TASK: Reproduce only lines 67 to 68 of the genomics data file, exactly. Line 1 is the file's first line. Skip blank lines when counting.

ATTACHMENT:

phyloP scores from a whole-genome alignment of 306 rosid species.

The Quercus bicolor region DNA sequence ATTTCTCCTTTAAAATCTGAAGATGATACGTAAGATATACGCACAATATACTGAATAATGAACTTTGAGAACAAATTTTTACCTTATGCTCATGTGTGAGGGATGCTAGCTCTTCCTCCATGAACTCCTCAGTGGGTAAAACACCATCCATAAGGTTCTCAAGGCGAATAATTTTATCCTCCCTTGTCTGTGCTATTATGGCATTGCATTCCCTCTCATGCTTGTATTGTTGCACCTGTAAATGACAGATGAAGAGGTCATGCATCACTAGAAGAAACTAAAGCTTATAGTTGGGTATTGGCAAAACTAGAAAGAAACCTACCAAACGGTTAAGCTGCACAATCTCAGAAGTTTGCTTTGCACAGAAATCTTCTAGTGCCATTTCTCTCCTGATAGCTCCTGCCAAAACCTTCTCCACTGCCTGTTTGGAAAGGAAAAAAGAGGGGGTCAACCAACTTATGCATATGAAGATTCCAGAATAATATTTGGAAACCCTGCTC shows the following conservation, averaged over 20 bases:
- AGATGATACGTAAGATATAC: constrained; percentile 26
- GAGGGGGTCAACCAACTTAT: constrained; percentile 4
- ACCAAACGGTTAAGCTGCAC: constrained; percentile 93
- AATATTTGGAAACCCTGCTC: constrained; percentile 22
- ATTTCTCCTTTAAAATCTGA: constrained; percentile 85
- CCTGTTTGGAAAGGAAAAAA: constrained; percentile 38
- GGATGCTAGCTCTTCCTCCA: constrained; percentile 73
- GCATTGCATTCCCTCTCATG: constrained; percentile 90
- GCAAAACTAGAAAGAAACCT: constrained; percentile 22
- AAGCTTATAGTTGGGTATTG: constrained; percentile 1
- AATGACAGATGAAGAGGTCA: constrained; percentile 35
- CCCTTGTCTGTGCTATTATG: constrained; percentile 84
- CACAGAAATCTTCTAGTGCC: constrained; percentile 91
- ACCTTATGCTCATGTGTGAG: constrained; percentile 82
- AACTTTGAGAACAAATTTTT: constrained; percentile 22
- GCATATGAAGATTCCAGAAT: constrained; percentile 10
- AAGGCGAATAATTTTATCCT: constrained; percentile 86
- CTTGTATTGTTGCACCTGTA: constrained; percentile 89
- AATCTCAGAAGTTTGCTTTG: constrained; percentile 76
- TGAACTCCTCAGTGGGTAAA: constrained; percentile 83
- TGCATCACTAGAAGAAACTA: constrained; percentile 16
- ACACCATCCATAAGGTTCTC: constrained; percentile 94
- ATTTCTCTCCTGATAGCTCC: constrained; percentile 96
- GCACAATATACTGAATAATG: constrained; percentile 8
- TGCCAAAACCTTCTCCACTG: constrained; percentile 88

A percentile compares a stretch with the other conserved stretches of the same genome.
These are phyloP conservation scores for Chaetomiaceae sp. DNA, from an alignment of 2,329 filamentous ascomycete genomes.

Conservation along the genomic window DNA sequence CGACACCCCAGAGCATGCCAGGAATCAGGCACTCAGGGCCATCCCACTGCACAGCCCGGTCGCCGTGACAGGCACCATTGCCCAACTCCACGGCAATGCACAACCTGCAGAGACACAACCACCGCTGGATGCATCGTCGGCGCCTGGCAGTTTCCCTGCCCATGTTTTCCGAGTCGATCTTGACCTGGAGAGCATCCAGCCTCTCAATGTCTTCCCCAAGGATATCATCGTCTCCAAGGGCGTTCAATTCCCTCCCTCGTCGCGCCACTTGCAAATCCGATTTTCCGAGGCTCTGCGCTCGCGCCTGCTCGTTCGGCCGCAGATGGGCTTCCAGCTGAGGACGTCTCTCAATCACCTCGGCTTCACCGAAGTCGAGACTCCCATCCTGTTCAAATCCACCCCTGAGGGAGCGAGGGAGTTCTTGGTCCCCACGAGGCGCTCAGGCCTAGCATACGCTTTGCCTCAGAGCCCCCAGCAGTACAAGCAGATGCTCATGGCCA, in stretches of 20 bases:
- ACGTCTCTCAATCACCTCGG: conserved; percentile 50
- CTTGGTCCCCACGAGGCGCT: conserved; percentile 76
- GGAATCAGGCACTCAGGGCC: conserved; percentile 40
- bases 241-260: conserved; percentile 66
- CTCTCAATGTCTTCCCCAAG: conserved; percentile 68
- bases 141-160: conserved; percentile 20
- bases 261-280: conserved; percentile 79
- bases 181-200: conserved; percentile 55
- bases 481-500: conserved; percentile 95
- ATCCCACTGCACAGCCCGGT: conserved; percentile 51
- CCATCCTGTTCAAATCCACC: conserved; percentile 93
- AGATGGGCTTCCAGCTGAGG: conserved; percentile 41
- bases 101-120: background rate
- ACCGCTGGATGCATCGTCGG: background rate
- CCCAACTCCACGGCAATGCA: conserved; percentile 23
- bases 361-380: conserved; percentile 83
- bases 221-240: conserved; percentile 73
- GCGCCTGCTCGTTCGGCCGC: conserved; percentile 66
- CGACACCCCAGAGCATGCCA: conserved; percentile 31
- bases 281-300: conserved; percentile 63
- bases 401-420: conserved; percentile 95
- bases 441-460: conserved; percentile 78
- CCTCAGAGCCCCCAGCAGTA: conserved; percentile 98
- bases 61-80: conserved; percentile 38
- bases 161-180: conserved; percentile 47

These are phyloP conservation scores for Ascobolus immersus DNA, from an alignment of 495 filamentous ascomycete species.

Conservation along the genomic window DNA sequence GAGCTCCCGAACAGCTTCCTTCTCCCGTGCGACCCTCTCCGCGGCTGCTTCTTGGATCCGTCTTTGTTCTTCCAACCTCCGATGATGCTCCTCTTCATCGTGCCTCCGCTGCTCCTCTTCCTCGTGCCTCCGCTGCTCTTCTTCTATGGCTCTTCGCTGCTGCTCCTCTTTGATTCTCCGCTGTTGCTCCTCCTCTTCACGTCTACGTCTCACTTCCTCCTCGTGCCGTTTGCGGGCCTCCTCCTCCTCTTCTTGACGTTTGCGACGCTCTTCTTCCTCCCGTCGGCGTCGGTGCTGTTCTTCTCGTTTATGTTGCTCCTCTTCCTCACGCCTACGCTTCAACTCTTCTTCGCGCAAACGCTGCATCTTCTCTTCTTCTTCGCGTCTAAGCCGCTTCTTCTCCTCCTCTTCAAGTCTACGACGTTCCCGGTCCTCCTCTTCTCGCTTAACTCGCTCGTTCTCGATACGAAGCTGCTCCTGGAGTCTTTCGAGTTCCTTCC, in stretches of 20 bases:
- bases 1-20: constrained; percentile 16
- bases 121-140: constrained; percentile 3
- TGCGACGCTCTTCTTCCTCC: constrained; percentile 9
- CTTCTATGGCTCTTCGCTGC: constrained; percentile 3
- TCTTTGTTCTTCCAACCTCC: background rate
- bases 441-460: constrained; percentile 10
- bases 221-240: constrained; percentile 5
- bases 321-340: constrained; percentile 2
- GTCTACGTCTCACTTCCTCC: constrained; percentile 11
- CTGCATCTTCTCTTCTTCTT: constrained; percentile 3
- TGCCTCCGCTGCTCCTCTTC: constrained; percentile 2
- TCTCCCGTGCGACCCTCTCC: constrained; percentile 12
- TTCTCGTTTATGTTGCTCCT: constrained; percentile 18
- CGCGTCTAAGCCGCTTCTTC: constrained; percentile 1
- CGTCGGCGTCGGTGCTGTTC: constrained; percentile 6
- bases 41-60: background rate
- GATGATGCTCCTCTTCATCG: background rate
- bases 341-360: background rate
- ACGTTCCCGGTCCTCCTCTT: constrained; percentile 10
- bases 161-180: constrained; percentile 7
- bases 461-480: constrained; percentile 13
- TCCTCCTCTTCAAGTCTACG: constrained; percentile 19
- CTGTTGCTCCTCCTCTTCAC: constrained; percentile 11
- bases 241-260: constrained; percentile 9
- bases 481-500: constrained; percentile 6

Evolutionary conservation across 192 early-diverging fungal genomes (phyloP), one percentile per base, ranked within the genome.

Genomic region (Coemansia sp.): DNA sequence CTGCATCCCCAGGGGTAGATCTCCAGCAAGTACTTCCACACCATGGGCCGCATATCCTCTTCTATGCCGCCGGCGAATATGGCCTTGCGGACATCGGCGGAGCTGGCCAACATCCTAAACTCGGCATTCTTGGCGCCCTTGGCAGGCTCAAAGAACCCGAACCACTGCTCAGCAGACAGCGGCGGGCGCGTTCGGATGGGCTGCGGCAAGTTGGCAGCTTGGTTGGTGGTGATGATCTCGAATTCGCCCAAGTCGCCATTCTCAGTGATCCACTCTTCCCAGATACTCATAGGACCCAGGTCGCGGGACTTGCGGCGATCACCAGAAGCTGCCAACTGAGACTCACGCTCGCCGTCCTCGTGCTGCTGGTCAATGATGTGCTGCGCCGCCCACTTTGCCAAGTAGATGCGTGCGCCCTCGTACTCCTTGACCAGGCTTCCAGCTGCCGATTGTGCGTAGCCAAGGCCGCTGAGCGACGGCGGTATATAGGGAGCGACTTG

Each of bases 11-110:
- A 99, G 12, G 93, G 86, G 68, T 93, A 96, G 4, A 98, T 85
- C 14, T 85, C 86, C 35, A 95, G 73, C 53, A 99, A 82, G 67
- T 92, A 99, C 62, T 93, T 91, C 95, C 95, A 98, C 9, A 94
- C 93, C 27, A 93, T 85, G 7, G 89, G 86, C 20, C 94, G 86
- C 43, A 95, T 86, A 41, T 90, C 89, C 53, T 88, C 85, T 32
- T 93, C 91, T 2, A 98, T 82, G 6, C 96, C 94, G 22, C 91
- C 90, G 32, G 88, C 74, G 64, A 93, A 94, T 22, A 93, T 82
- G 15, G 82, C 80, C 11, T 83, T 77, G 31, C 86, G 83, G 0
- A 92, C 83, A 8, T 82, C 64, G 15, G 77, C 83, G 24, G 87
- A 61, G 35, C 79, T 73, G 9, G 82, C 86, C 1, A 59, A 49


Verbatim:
- CTGCATCTTCTCTTCTTCTT: constrained; percentile 3
- TGCCTCCGCTGCTCCTCTTC: constrained; percentile 2